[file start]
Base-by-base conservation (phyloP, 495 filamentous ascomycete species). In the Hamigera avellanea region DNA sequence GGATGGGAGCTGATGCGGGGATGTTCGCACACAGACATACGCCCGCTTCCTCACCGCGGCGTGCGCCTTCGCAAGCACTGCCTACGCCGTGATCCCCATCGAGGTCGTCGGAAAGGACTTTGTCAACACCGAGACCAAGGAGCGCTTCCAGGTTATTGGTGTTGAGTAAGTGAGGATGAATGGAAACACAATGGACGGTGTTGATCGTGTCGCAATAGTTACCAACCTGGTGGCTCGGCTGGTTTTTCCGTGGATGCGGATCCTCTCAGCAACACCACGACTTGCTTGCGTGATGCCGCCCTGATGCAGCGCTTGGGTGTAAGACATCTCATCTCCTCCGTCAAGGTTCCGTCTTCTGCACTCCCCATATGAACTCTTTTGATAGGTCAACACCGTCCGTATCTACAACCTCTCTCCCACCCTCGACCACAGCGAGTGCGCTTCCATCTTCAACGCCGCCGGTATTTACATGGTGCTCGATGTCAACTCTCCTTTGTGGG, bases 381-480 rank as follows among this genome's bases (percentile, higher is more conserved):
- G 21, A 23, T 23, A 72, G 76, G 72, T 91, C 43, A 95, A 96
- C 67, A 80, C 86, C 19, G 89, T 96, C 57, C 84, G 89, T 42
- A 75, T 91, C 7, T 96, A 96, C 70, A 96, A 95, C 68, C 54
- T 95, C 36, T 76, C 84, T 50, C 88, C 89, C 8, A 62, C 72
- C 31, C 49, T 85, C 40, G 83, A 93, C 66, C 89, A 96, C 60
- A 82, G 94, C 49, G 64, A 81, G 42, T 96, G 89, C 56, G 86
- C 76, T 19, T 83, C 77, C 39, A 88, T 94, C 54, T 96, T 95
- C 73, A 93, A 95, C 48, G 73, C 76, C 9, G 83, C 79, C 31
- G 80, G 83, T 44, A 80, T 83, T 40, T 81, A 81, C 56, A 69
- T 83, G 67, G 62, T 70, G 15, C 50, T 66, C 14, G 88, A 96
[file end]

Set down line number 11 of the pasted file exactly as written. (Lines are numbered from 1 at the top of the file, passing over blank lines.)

- T 83, G 67, G 62, T 70, G 15, C 50, T 66, C 14, G 88, A 96